BackStory’s American History Guys – Ed Ayers, Brian Balogh, and Peter Onuf – took their show to Washington, D.C. at the end of July, speaking to a bipartisan group of top Senate aides about – what else? – bipartisanship and compromise in American history.
Of course, the Guys couldn’t talk about compromise without pointing to the times in American history in which it has been noticeably absent – from the strident partisan battles at the turn of the 19th century, when, as Thomas Jefferson described in 1797, “Men who have been intimate all their lives cross the street to avoid meeting, and turn their heads another way, lest they should be obliged to touch their hats;” to the vicious struggles in the run-up to the Civil War, when abolitionist Senator Charles Sumner was beaten almost to death on the Senate floor by aggrieved southern Representative Preston Brooks. Such extremes may offer some comfort in comparison to contemporary partisan rancor, but they shouldn’t make us complacent, the Guys warned. They also pointed to crucial moments when legislators have worked constructively together across the party divide, and found middle ground – on foreign policy after World War II, for example, or on welfare reform in more recent years.
Drawing lessons from history about how to forge compromise was music to the ears of the event’s organizers. The Guys’ appearance was part of an ongoing speaker series, sponsored by the Pew Charitable Trusts, that aims at forging closer personal and working ties among Senate chiefs of staff – building constructive relationships that translate into a more cooperative policy process. These events are a chance to “educate, inform, reflect,” and simply “an opportunity to get to know one another,” said Tamera Luzzatto, senior vice-president for government relations at Pew, who was herself a chief of staff to former Senator Hillary Rodham Clinton (D-NY). Luzzatto described the events as nonpartisan, with politics “left at the door.”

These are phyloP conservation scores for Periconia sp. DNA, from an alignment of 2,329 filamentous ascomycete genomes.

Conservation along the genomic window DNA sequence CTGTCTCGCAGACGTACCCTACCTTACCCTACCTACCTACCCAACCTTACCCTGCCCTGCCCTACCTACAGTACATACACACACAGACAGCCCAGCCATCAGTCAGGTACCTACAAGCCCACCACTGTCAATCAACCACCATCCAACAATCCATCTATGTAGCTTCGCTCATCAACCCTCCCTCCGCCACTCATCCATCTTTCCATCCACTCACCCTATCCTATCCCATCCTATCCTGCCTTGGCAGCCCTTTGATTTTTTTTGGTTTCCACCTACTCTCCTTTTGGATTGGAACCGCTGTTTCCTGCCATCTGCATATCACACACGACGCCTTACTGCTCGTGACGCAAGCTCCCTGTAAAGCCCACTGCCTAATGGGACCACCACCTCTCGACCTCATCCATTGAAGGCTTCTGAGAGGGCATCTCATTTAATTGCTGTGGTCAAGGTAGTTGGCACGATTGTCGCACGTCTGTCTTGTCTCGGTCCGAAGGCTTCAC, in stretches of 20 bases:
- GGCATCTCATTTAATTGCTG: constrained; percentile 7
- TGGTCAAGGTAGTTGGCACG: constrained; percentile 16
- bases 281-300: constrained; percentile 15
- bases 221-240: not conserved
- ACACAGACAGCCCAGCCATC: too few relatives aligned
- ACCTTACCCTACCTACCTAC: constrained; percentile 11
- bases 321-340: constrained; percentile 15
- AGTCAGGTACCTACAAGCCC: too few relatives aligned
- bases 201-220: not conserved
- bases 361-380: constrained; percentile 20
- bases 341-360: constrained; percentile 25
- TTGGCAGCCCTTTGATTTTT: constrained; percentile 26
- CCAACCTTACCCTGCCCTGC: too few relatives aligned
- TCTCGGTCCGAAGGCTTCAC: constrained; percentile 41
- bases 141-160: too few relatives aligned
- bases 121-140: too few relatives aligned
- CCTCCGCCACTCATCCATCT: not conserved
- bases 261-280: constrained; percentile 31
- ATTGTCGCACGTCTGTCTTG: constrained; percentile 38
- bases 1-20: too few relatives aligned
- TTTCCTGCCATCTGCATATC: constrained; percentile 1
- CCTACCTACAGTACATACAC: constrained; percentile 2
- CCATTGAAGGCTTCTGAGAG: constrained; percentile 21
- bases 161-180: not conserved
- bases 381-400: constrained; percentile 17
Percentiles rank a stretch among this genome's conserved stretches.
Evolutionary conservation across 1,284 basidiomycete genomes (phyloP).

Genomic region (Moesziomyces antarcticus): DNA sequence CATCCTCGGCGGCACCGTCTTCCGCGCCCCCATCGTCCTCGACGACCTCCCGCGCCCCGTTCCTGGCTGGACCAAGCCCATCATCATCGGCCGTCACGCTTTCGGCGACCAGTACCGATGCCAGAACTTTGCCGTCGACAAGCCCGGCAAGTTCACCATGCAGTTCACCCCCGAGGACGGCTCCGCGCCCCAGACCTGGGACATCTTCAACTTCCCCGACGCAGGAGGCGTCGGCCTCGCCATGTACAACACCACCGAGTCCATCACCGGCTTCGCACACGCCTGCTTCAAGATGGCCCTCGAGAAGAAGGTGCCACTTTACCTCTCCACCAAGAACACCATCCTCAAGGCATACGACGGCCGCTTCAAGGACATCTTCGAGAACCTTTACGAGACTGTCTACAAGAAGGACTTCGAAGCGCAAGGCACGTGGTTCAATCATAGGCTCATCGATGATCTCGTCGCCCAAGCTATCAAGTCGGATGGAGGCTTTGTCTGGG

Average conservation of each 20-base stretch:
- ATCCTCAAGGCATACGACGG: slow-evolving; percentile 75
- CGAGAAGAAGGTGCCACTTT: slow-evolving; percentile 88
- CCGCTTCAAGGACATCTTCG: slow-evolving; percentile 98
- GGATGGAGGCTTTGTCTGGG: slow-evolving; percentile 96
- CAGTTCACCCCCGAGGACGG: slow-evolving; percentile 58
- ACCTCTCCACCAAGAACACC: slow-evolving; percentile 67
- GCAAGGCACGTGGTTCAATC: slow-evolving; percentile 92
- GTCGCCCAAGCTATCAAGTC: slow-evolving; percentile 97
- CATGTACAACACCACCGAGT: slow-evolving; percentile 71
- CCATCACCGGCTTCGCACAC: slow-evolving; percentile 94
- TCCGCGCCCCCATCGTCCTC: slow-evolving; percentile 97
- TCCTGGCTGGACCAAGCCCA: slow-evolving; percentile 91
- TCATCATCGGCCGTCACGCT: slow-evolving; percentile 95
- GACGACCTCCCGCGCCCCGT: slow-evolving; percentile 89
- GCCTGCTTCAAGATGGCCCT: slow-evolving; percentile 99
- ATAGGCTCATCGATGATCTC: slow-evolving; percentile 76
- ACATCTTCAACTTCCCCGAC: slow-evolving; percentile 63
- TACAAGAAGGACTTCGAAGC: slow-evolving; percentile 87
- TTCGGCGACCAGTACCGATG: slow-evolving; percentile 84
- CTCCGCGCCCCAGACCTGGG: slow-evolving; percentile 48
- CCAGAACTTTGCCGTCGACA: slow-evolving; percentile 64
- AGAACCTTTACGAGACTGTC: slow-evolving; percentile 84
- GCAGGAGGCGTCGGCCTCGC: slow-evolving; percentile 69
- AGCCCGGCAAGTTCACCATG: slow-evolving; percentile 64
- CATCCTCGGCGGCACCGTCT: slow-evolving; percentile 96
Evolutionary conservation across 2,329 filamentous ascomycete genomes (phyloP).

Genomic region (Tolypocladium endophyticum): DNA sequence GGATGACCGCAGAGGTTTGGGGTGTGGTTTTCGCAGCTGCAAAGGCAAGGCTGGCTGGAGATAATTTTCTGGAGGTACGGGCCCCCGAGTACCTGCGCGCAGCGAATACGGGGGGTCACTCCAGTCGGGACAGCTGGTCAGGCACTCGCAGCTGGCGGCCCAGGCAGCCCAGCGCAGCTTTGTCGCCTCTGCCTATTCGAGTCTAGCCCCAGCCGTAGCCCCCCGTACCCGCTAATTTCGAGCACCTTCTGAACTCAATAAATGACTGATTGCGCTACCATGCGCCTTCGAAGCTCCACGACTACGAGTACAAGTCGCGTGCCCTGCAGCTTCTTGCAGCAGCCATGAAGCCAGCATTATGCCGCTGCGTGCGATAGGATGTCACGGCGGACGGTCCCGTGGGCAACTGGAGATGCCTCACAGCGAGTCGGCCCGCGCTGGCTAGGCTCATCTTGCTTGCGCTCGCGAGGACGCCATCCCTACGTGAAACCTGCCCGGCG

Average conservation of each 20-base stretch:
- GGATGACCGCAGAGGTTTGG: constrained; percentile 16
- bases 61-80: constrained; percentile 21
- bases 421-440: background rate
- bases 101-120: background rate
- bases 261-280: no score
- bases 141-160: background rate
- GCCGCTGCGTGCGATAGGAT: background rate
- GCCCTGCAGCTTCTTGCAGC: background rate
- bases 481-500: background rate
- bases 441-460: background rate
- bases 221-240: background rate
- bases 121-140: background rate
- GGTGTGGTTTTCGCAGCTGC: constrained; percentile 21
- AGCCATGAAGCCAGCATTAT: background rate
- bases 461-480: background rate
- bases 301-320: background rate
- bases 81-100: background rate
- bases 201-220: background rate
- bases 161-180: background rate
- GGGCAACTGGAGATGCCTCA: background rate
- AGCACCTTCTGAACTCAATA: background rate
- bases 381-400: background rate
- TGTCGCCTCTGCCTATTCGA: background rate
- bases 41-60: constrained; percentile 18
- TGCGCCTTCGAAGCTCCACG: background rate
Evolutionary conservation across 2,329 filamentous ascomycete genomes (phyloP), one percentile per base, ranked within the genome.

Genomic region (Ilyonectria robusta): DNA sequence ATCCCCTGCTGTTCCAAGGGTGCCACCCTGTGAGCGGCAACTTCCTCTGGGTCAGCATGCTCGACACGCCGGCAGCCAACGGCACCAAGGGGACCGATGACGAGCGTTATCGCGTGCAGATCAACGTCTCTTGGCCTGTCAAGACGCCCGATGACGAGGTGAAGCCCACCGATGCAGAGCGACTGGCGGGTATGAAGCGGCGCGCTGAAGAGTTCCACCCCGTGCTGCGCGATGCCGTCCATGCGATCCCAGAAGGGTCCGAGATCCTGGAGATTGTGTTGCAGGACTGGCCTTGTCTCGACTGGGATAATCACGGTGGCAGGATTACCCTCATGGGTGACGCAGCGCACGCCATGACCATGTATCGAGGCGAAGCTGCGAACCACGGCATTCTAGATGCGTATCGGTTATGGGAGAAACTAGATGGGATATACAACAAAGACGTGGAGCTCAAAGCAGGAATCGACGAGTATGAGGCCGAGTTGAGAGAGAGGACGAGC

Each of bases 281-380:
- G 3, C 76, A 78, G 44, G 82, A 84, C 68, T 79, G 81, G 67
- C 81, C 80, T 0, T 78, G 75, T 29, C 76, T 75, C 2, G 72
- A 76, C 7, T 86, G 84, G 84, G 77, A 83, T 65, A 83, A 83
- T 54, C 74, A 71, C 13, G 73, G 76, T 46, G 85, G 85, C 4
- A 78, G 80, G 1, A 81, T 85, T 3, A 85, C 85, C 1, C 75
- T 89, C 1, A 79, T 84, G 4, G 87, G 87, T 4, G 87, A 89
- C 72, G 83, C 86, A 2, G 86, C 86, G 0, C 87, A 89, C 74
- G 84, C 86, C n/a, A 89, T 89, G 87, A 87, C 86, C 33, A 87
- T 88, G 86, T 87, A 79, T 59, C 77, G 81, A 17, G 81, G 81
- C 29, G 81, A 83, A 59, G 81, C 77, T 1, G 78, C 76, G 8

Jim Brown, chief of staff to Senator Bob Casey (D-PA) extended the invitation to Ed, Peter, and Brian, putting them in some impressive company. Recent speakers for the chiefs have included White House press secretaries like Dana Perino (who served under President George W. Bush) and Mike McCurry (President Bill Clinton’s press secretary), and Time executive editor Michael Duffy, co-author (with Nancy Gibbs) of recent bestseller The President’s Club: Inside the World’s Most Exclusive Fraternity.
All partisanship seemed checked at the door of our event. I was impressed by the good will, and good humor, of those who carry such heavy responsibilities for our nation. – Ed Ayers
Another organizer was Charlie Harman, former chief of staff to Senator Saxby Chambliss (R-GA), who recently left the Senate for a position at Emory University – but made sure to stay in town long enough to hear the History Guys. “It was a great program,” he said. “The Guys brought the 18th, 19th, and 20th centuries to life,” demonstrating that they knew their stuff while getting laughs from the dinnertime crowd – a combination of learning and levity they strike each week on their show.
The event was “wonderfully entertaining and informative” Luzzatto agreed. The Guys “played their role to the hilt,” she said, and there were lots of opportunities “to learn and laugh.” There was a large audience taking up those opportunities, suggesting just how much the topic appealed to the chiefs.
It was invigorating—and inspiring—to talk history with some of the people in Washington who help make it. – Peter Onuf
It appealed to the Guys too, though they were also a little nervous to wade into what is often portrayed in the press as a partisan thicket. “But spending a few hours with the Senate chiefs of staff changed my assessment, said Brian Balogh – the “20th Century Guy.” The chiefs were up on the history, he said, “in fact, many of them helped make that history – the smart, engaged and most significantly, collegial give and take between these public servants left me optimistic that we can find a path forward that respects legitimate differences of opinion while forging compromises to tackle some of the nation’s biggest challenges.”